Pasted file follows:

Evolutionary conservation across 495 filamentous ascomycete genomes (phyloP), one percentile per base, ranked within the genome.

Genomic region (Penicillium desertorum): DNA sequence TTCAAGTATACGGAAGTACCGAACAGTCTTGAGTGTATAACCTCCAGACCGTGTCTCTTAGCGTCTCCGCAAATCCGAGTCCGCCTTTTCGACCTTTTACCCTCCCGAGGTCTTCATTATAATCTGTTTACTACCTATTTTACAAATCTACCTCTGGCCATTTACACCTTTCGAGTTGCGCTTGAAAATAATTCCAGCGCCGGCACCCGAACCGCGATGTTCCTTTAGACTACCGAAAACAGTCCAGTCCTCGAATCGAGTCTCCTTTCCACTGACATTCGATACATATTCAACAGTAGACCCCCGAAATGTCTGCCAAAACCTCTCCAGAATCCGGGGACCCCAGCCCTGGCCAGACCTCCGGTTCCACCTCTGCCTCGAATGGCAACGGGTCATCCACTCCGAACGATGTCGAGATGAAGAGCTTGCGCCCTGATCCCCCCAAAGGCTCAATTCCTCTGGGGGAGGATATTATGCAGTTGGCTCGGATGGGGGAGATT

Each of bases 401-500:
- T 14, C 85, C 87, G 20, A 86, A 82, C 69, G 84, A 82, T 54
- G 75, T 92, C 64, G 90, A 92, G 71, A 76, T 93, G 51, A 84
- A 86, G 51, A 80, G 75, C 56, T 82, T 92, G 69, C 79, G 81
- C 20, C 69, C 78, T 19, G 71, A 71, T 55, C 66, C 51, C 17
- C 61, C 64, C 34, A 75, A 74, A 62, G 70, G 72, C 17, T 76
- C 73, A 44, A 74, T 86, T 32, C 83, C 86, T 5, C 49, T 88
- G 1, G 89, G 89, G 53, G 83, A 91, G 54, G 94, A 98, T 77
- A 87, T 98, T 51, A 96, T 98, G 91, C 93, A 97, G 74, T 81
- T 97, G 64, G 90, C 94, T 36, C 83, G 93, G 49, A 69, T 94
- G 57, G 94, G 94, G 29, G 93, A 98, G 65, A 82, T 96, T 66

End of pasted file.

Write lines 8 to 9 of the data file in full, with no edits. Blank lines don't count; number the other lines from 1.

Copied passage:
- C 61, C 64, C 34, A 75, A 74, A 62, G 70, G 72, C 17, T 76
- C 73, A 44, A 74, T 86, T 32, C 83, C 86, T 5, C 49, T 88